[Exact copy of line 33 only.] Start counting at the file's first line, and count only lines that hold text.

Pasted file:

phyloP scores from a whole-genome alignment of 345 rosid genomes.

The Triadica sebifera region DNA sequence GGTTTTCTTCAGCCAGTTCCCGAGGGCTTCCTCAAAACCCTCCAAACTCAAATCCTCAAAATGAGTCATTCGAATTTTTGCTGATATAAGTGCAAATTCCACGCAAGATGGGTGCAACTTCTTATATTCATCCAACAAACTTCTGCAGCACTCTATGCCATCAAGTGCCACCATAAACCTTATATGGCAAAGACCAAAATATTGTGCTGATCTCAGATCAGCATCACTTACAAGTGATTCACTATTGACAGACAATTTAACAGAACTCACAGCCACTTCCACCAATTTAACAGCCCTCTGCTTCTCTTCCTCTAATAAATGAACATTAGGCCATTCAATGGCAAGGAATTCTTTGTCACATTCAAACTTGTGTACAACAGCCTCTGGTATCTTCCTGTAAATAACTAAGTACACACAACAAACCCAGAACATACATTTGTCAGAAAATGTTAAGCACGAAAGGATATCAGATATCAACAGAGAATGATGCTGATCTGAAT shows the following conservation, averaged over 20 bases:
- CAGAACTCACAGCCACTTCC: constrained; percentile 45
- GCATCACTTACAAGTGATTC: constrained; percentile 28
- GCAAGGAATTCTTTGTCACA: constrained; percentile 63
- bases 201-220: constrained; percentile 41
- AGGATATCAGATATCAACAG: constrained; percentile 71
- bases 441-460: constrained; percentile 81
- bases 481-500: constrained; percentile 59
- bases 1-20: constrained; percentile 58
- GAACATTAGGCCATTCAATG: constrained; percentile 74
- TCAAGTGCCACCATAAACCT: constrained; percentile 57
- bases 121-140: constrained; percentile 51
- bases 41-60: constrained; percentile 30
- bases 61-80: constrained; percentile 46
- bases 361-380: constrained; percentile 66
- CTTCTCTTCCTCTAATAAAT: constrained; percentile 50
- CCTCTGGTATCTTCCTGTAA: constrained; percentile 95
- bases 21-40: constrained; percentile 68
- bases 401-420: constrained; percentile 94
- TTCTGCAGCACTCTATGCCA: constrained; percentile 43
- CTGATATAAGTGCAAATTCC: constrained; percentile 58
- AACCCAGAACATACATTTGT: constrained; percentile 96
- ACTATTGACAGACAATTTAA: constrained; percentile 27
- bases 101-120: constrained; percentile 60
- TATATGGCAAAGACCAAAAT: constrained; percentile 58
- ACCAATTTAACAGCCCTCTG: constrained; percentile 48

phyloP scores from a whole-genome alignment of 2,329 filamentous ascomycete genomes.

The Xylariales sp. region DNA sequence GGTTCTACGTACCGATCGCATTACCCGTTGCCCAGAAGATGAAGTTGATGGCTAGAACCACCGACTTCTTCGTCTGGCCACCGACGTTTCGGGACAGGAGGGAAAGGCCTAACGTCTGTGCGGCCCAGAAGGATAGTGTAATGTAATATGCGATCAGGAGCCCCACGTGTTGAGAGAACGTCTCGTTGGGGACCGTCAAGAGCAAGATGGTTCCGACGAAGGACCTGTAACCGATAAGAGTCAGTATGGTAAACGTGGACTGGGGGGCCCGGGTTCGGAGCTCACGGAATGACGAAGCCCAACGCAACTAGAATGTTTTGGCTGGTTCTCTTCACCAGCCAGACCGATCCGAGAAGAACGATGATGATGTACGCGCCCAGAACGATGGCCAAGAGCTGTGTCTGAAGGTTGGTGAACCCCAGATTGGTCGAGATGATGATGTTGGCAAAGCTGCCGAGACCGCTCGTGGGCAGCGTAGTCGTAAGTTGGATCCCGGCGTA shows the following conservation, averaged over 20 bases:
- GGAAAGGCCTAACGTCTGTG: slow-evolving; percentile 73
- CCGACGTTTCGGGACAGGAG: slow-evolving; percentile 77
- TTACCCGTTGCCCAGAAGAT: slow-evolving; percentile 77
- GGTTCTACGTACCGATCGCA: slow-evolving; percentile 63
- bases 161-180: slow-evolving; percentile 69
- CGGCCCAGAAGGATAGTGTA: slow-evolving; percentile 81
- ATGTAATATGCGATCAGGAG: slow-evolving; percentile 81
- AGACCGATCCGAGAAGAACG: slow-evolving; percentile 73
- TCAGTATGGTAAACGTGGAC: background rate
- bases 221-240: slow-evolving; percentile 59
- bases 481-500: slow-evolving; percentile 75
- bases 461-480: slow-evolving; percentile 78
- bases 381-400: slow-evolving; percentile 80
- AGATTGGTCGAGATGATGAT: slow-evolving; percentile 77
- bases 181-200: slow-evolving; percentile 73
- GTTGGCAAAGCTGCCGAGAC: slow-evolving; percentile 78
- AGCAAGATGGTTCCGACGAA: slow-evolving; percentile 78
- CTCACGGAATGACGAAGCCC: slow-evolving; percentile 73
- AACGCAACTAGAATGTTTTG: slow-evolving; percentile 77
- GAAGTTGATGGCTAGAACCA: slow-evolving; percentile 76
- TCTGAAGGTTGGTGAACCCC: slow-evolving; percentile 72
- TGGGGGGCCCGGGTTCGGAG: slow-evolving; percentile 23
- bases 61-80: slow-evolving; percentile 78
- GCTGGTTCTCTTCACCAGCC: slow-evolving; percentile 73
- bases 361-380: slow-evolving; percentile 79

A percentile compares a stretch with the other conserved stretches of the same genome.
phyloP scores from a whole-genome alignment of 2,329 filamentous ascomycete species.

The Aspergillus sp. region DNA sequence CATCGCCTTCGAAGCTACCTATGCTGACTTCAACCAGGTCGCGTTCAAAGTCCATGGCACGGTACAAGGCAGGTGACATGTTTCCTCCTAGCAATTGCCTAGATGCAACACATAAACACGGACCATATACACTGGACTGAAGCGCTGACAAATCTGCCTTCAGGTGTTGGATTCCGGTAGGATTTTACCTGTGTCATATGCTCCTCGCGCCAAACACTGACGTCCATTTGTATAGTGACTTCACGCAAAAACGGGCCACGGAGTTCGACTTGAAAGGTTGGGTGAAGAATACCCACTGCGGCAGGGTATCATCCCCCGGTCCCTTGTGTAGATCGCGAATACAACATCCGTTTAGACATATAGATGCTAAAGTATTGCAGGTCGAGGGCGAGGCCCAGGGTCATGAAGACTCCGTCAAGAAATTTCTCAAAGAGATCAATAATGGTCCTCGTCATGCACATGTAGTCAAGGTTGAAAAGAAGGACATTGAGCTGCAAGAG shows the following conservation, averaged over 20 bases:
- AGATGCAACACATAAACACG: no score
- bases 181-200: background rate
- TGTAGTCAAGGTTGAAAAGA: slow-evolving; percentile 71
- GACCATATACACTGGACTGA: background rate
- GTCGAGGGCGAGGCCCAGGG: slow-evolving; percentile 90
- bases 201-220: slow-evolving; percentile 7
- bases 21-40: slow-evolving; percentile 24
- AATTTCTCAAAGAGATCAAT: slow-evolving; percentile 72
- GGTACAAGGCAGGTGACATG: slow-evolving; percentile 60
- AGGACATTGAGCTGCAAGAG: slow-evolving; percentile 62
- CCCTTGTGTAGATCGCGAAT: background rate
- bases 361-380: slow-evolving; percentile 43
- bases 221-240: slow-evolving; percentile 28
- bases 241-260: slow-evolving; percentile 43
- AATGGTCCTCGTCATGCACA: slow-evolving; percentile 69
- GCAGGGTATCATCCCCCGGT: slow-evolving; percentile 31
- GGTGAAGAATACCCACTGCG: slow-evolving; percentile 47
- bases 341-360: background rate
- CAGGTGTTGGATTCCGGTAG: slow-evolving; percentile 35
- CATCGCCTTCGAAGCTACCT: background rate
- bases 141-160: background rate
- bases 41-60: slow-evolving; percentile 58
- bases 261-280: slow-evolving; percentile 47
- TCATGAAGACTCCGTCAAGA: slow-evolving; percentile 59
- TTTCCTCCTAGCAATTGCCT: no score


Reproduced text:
- GGTTCTACGTACCGATCGCA: slow-evolving; percentile 63